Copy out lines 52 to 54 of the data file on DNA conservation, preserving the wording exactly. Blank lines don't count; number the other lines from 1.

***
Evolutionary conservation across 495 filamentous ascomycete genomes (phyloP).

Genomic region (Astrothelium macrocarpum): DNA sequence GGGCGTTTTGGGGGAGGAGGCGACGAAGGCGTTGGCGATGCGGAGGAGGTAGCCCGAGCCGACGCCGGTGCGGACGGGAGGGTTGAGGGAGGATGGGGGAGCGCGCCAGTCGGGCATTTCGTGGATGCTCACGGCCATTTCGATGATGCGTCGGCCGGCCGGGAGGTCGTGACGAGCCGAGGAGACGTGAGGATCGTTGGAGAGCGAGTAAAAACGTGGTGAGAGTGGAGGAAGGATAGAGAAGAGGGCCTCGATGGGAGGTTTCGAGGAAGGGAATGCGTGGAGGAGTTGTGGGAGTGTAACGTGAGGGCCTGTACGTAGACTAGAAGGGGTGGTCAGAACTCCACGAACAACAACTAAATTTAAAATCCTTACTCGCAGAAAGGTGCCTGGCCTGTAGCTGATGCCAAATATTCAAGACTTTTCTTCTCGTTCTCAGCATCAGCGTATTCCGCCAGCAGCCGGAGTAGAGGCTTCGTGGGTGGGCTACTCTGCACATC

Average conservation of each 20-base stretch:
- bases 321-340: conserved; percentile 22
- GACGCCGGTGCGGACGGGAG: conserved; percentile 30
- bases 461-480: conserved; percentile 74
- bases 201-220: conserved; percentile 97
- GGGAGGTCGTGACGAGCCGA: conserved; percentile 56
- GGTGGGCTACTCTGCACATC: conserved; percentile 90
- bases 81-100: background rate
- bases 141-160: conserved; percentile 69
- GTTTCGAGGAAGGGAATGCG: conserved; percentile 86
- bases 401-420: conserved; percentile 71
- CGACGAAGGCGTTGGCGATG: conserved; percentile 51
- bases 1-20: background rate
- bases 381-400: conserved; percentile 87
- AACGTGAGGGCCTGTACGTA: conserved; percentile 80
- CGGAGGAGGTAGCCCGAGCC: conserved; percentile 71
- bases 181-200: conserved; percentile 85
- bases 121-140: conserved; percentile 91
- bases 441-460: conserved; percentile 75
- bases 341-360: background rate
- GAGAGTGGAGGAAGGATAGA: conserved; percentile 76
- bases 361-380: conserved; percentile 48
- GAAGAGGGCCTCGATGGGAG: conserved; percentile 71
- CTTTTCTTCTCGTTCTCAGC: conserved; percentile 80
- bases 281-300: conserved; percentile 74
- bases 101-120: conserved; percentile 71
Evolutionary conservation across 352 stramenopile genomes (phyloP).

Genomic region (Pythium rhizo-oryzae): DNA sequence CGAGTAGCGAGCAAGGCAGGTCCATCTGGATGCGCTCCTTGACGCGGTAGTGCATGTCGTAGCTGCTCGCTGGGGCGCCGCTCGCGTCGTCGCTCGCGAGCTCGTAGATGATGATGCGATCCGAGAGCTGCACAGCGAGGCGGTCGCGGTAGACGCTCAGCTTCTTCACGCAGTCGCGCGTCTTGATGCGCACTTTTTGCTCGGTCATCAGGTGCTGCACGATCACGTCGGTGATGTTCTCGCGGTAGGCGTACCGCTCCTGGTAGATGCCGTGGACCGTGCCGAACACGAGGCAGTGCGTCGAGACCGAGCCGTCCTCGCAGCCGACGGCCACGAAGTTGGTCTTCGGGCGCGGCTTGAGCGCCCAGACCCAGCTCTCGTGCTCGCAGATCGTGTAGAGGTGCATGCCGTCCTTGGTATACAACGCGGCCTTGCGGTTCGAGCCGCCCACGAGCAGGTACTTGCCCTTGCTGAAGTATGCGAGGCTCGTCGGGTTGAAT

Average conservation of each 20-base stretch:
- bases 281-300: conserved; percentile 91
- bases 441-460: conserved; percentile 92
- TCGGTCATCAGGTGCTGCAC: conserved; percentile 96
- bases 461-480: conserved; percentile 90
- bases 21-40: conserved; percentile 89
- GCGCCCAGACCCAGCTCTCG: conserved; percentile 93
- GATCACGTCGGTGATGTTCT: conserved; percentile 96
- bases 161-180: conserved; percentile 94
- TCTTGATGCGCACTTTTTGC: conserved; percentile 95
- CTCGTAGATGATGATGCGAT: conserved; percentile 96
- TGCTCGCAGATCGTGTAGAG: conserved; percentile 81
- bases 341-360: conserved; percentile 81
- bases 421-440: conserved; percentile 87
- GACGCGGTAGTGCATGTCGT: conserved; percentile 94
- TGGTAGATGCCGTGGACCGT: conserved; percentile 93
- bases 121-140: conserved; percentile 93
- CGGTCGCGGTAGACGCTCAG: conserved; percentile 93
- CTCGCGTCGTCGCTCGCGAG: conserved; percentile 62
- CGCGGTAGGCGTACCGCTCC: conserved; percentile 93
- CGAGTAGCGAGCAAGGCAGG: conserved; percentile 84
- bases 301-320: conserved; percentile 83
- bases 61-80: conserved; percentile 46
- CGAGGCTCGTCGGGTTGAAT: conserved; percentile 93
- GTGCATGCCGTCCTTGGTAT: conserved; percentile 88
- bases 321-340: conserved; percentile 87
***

- bases 301-320: conserved; percentile 83
- bases 61-80: conserved; percentile 46
- CGAGGCTCGTCGGGTTGAAT: conserved; percentile 93